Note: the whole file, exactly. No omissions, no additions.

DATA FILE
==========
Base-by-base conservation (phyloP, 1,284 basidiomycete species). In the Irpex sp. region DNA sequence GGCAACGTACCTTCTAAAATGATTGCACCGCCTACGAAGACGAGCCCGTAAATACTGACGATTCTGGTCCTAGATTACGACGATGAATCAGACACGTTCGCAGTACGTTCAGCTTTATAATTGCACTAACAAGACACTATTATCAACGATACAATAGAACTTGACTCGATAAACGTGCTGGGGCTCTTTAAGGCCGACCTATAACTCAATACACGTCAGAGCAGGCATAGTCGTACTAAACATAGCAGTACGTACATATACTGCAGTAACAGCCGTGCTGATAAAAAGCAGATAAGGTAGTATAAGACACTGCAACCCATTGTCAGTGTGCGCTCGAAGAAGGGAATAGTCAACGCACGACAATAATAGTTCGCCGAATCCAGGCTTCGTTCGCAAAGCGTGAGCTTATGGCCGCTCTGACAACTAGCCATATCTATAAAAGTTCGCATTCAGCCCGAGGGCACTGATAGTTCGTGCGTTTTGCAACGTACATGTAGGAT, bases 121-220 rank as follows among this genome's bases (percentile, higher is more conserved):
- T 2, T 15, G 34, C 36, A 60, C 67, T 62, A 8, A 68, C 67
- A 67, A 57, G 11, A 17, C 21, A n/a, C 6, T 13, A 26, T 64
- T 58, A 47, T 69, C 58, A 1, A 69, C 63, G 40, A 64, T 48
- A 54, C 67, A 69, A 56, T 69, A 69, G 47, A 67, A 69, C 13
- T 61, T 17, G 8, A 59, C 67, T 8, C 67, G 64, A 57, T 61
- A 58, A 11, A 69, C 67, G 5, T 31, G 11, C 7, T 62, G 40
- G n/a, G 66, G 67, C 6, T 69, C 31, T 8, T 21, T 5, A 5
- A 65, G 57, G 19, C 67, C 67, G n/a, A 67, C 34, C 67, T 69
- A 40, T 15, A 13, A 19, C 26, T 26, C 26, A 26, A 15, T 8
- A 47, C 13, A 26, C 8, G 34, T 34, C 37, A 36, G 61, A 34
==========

Base-by-base conservation (phyloP, 1,284 basidiomycete species). In the Irpex sp. region DNA sequence GGCAACGTACCTTCTAAAATGATTGCACCGCCTACGAAGACGAGCCCGTAAATACTGACGATTCTGGTCCTAGATTACGACGATGAATCAGACACGTTCGCAGTACGTTCAGCTTTATAATTGCACTAACAAGACACTATTATCAACGATACAATAGAACTTGACTCGATAAACGTGCTGGGGCTCTTTAAGGCCGACCTATAACTCAATACACGTCAGAGCAGGCATAGTCGTACTAAACATAGCAGTACGTACATATACTGCAGTAACAGCCGTGCTGATAAAAAGCAGATAAGGTAGTATAAGACACTGCAACCCATTGTCAGTGTGCGCTCGAAGAAGGGAATAGTCAACGCACGACAATAATAGTTCGCCGAATCCAGGCTTCGTTCGCAAAGCGTGAGCTTATGGCCGCTCTGACAACTAGCCATATCTATAAAAGTTCGCATTCAGCCCGAGGGCACTGATAGTTCGTGCGTTTTGCAACGTACATGTAGGAT, bases 121-220 rank as follows among this genome's bases (percentile, higher is more conserved):
- T 2, T 15, G 34, C 36, A 60, C 67, T 62, A 8, A 68, C 67
- A 67, A 57, G 11, A 17, C 21, A n/a, C 6, T 13, A 26, T 64
- T 58, A 47, T 69, C 58, A 1, A 69, C 63, G 40, A 64, T 48
- A 54, C 67, A 69, A 56, T 69, A 69, G 47, A 67, A 69, C 13
- T 61, T 17, G 8, A 59, C 67, T 8, C 67, G 64, A 57, T 61
- A 58, A 11, A 69, C 67, G 5, T 31, G 11, C 7, T 62, G 40
- G n/a, G 66, G 67, C 6, T 69, C 31, T 8, T 21, T 5, A 5
- A 65, G 57, G 19, C 67, C 67, G n/a, A 67, C 34, C 67, T 69
- A 40, T 15, A 13, A 19, C 26, T 26, C 26, A 26, A 15, T 8
- A 47, C 13, A 26, C 8, G 34, T 34, C 37, A 36, G 61, A 34